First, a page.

Now will there be too much SCW in the distributed network? As each SC servent will have just his share of users, quite equal to the others, there won’t be too much of them, as it will suppress most of the redundant connections.
So what does the distributed network look like with the 3 SC I proposed, with say 3 T1 connections, 9 cable/adsl connections, and 32 modem users?
Now the network is in a hierarchy, scalable and yet distributed. But it still nee improvements.
First of all, messages should begin or end with control bytes, so that a parser can know when the message begins and when it ends in the socket stream.
We may then provide at the end of the message a hash to provide transmission error detection on each messages, to drop invalid ones
With the hierarchy system I proposed before, there’s no need for the client to try finding other hosts to connect to, as they are advertised by the host on connection if needed. Now if this feature is needed, we should delete the concept of requesting the information by a Ping to get an answer, as the number of messages grows exponentially with the number of servents connected to the network.
There should only be an extended PONG message broadcasted over the network with the same information as today, released every n minutes, and clients should delete references to servers who didn’t broadcast it for n+1 minute.
The query/query response shouldn’t work as it is done today. If the query should be broadcasted to the distributed network, the query response should be routed back to the emission point. So here is my idea of how it should work:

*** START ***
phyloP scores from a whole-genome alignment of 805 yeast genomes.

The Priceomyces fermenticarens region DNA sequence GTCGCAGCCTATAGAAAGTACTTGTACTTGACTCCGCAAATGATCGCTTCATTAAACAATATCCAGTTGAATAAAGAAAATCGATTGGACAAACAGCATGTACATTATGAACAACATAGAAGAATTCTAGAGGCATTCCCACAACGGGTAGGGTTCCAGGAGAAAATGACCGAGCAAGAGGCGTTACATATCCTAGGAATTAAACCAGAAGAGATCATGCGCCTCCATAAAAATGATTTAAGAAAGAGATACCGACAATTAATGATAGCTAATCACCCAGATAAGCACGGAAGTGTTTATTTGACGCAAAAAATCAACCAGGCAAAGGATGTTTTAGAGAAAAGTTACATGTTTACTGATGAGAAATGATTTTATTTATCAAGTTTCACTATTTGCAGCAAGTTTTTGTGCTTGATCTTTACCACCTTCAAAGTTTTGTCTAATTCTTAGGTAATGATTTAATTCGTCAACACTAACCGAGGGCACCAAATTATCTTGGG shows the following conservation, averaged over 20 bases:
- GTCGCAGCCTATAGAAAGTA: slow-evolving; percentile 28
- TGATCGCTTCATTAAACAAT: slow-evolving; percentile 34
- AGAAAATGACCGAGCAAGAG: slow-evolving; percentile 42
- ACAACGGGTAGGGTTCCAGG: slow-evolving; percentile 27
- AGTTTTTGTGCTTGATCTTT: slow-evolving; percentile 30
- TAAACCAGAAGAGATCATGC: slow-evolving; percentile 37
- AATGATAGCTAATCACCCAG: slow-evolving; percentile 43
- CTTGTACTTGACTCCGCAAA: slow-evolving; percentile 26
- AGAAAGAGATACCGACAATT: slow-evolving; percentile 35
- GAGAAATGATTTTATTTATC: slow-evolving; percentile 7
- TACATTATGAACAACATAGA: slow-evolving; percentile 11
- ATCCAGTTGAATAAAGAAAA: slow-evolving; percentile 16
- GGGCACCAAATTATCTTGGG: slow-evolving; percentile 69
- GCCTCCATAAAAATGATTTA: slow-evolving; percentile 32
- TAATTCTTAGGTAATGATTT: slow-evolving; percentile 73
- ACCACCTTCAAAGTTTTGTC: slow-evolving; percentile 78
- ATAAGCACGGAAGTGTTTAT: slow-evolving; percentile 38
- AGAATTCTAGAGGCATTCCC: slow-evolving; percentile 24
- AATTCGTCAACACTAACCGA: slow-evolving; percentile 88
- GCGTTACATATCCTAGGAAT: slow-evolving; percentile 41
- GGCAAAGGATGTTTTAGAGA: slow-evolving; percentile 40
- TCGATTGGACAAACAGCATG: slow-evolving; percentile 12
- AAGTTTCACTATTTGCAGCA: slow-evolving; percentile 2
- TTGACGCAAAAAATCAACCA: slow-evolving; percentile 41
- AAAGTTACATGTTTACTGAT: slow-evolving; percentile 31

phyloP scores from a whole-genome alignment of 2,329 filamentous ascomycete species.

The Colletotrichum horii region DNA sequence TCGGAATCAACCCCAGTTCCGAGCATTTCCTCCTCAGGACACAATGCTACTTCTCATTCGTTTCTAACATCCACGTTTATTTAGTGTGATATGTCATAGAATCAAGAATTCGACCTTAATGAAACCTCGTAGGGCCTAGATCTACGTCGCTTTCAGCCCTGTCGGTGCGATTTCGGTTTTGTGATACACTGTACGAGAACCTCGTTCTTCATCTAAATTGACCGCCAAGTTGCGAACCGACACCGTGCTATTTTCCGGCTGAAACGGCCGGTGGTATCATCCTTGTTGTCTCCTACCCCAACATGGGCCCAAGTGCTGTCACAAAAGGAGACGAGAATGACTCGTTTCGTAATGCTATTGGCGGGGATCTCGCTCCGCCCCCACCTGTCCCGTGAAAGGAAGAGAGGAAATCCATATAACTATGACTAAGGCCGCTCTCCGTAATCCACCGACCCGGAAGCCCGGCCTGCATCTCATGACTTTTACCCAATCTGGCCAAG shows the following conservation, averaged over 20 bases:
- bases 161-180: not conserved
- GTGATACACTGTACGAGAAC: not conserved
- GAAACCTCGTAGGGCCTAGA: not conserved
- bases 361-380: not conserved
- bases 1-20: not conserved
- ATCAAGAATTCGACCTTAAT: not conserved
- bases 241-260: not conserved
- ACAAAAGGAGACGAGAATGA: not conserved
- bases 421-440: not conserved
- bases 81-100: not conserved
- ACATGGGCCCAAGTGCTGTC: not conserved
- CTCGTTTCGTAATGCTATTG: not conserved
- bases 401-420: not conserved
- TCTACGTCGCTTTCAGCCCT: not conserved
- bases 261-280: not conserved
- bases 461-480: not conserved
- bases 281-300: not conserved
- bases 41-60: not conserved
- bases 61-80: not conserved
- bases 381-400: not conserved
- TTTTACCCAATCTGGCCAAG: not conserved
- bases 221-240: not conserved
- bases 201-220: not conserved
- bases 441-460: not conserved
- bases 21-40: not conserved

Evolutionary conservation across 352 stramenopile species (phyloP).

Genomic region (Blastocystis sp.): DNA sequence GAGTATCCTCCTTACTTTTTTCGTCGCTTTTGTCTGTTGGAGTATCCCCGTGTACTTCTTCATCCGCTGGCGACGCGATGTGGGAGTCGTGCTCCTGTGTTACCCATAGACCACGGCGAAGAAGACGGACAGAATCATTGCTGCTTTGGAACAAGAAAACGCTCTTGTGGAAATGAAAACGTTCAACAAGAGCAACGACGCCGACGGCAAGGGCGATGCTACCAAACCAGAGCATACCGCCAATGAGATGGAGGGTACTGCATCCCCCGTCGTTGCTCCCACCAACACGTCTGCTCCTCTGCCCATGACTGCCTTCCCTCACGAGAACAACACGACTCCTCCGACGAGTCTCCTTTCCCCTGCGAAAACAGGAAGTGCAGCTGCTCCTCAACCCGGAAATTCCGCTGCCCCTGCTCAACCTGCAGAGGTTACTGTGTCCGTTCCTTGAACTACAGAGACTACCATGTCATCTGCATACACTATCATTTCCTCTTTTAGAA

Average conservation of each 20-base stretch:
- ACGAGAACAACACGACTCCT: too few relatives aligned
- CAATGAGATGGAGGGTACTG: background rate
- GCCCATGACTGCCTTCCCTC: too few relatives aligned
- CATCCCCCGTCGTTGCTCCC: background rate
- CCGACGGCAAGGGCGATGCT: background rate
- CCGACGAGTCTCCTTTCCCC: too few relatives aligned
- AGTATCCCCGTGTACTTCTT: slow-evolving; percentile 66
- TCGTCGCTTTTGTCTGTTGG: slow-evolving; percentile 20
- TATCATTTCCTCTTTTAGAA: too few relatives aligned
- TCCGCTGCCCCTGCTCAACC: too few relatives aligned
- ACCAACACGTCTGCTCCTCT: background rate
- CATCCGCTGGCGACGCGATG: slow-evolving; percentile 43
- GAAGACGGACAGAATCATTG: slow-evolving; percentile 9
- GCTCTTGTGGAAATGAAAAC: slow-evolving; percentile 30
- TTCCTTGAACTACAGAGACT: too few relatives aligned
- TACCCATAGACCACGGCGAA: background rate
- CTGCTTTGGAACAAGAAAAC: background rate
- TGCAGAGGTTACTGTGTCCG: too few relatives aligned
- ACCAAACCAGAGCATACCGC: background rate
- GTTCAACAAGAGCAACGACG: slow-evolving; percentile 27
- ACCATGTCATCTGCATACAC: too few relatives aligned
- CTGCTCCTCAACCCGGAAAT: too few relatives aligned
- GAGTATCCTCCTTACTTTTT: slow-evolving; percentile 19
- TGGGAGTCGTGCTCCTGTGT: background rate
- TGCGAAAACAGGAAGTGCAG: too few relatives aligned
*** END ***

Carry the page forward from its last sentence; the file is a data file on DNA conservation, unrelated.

Alice send a query message which is broadcasted across the DN, with it’s GUID. Each servent remembers the servent who sent a specific GUID. Now let’s say a distant computer find the specific file needed by Alice. It should create a Query Response with a new GUID, add a reply-to flag in the message with the GUID of the original message. Then each servent getting the query response will send it back to the servent who emitted the original message. That way, the query response is no longer broadcasted unnecessarily on all the DN.
Now why shouldn’t the query response have only the original GUID? Obviously, each GUID should be globally unique, so that servents can drop messages with an already-seen GUID without having to analyze it. Analyzing the function is always longer than just checking the first 16bit GUID of the header. And anyway, it’s easier to code :-)
File downloading could finally be enhanced by providing a hash (MD5, CRC or other) of the file in the query response, so that when several servants have the same file, it could be downloaded in multi-part efficiently. The hash is the only way to be sure two files are the same.
Yet to be discussed, I don’t really know much about this topic anyway…
Even with these systems, we could optimize the bandwidth requirement by proxying search requests from the modem, and even proxy the PONG messages.
Each servent hosting a modem will receive from him the list of files shared and cache it. Now when a query arrives to the host, it answers for the modem servent.
In the same way, files of the modem servent will be presented in the PONG message of the host servent as if it was the same file system. Modem users, as they don’t accept incoming connections apart from redirecting them to another connection, don’t need to be known on the network.